Links are used to direct the user to content on another web page. URLs are the addresses of web pages. Use best practices to build your links when you are creating content on your site.
When you are creating content in your Stacks site, it is important that you use Relative URLs for internal pages.
Absolute vs. Relative URL
An Absolute URL contains the protocol (Eg. http://) the domain and the path.
A Relative URL only contains the path.
For external pages you will need to use absolute URLs. Using a Relative URL indicates to Stacks that the URL you are describing resides at the domain of the system. It is important to use the Relative URL when building your Stacks site because when you go-live, you will likely change your Domain from '____.stacksdiscovery.com' to your own library's or organization's Domain. If the URLs on your site are specified in relative form, your links will not break when you go-live. If the URLs on your site are Absolute, the links will break once you go-live and change your Domain. Please note that you can also use the Link Checker feature of your site to catch broken links.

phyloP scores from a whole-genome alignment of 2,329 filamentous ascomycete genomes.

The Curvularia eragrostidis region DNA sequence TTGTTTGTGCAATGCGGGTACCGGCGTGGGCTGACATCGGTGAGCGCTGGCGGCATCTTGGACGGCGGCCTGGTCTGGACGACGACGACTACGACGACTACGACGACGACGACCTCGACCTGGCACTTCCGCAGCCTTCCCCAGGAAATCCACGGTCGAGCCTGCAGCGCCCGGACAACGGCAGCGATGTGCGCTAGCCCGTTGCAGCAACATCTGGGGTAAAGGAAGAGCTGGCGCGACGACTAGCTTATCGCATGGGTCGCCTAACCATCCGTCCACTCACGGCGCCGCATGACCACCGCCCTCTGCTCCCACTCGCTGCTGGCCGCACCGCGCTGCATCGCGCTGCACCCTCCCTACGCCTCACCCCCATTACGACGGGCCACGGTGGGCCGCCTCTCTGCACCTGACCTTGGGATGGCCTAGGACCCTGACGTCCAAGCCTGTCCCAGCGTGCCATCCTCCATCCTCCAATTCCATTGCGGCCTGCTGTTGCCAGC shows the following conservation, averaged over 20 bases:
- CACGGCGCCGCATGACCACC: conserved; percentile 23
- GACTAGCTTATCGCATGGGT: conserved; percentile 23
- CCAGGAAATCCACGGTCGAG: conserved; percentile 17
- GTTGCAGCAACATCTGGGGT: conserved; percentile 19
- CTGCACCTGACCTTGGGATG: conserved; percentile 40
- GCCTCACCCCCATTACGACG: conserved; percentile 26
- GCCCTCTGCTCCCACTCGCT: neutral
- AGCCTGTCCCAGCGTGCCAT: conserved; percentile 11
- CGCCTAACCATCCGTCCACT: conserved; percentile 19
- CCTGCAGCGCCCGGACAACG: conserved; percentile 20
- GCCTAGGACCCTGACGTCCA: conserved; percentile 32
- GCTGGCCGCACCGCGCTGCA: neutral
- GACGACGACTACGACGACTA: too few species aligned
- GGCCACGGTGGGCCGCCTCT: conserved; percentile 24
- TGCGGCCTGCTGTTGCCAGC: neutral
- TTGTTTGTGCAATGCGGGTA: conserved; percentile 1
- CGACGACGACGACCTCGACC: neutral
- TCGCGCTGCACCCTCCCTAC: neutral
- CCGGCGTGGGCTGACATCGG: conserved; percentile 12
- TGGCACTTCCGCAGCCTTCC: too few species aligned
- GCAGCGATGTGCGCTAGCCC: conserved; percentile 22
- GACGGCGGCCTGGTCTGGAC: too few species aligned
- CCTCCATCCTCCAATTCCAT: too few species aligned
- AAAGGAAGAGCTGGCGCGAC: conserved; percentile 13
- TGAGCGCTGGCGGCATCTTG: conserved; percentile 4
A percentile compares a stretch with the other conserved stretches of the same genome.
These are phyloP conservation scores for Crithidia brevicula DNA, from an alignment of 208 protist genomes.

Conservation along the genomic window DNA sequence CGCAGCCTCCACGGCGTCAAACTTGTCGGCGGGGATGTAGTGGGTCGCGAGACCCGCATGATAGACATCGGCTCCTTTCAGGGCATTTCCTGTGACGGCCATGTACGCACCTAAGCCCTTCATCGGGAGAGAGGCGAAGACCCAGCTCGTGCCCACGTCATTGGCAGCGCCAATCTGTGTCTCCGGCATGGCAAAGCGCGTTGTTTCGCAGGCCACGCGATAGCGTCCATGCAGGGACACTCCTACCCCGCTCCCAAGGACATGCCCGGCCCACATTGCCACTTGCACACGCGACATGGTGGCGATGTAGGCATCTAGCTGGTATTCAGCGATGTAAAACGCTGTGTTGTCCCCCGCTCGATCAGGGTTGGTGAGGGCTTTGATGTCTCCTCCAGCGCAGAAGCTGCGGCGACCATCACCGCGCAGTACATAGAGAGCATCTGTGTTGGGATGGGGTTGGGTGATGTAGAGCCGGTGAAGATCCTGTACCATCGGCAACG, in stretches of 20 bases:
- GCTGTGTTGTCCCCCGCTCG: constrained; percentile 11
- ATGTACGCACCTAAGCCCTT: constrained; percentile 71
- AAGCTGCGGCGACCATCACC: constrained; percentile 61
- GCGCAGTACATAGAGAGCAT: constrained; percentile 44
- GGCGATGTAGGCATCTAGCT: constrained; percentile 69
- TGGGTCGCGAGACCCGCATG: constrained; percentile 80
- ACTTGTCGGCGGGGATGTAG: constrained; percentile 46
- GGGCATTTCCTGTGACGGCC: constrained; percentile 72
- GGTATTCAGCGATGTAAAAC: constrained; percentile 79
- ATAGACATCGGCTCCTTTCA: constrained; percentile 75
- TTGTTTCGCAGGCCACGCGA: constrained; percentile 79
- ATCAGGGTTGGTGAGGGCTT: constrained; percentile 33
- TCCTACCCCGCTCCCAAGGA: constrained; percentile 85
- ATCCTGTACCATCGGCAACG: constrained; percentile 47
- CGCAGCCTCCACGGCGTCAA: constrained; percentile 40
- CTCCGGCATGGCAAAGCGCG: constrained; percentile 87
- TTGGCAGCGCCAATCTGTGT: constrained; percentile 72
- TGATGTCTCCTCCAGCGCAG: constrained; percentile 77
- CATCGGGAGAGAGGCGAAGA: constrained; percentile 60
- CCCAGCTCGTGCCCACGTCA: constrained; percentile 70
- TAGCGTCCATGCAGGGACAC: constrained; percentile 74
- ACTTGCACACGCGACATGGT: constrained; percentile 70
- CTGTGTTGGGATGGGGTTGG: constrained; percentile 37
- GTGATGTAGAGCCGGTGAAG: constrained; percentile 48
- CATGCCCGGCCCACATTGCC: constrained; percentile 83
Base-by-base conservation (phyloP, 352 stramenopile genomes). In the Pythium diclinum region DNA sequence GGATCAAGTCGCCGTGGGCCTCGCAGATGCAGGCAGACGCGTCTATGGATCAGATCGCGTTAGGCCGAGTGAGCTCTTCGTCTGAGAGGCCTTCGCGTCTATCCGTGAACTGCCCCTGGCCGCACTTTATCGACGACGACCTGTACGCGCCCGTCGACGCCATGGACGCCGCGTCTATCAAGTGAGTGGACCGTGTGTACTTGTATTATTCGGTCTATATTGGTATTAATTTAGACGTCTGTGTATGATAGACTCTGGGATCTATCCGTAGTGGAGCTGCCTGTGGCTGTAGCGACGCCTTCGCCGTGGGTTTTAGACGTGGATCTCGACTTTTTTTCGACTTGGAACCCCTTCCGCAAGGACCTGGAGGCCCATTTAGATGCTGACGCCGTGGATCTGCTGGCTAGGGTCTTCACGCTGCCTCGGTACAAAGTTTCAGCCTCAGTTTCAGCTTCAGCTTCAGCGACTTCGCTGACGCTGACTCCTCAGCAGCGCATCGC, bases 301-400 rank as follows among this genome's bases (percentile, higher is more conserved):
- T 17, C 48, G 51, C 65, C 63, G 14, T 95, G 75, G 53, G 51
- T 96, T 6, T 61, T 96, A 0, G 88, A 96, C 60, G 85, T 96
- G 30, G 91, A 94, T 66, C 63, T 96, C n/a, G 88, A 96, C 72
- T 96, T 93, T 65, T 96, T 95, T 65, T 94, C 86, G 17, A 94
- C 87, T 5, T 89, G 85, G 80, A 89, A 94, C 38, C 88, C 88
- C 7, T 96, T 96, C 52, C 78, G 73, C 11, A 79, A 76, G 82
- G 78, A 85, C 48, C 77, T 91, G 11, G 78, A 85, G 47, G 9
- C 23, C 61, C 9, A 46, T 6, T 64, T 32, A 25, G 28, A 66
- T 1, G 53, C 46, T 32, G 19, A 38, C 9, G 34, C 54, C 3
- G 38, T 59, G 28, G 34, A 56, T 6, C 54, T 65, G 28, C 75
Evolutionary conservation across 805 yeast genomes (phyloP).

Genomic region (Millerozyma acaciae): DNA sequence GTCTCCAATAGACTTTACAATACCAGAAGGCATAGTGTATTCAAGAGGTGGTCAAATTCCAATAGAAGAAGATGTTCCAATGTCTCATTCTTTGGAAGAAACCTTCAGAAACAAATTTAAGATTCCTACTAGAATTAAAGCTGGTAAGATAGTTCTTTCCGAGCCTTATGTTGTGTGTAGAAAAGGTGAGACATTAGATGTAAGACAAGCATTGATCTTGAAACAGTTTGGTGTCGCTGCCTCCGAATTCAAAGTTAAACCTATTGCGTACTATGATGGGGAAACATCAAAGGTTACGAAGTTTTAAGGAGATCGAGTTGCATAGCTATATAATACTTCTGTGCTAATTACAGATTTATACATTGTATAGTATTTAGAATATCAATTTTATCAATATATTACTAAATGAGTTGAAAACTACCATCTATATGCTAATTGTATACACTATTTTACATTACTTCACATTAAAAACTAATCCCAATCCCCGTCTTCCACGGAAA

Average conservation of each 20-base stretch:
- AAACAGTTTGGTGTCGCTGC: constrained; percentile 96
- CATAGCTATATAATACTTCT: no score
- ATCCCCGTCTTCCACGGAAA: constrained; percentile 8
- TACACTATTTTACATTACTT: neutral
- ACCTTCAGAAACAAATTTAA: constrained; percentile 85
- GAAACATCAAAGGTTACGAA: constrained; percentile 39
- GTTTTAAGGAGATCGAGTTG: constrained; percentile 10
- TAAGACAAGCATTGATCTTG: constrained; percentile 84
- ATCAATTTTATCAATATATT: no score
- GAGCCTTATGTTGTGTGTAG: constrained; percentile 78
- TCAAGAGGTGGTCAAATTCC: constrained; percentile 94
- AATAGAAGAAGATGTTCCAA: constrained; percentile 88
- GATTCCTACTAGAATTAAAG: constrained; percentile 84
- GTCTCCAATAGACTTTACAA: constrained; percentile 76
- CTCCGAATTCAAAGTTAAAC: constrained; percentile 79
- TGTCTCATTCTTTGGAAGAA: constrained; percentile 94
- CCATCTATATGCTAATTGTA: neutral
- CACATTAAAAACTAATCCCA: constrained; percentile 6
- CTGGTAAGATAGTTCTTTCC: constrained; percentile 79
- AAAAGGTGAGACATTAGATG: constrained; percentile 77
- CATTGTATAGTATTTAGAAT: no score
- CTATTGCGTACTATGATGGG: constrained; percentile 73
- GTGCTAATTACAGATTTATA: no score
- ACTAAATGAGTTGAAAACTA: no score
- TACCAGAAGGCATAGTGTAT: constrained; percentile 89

When you create content on your Stacks site, such as a page, you can define the specific name you want to use for the link or address of the page (the URL). We recommend that you use the relative path when you are creating content on your trail site.
How to Name your Links using the Relative Path:
- Once you have created your content, scroll to the bottom of the content creation page. You will see several blue tabs on the left-hand side of the page.
- Choose the 'URL Path Settings' tab
- Uncheck the box 'Generate automatic URL alias'
- Type your alternative URL in the text box. Remember if you are using the relative path that you will only enter the last part of the whole URL (after the slash).
- Option: If you are building a page that will be a 'child' page beneath a 'parent' page, you can add a slash such as: about/college which would place the page college under the menu item About.
- Click Save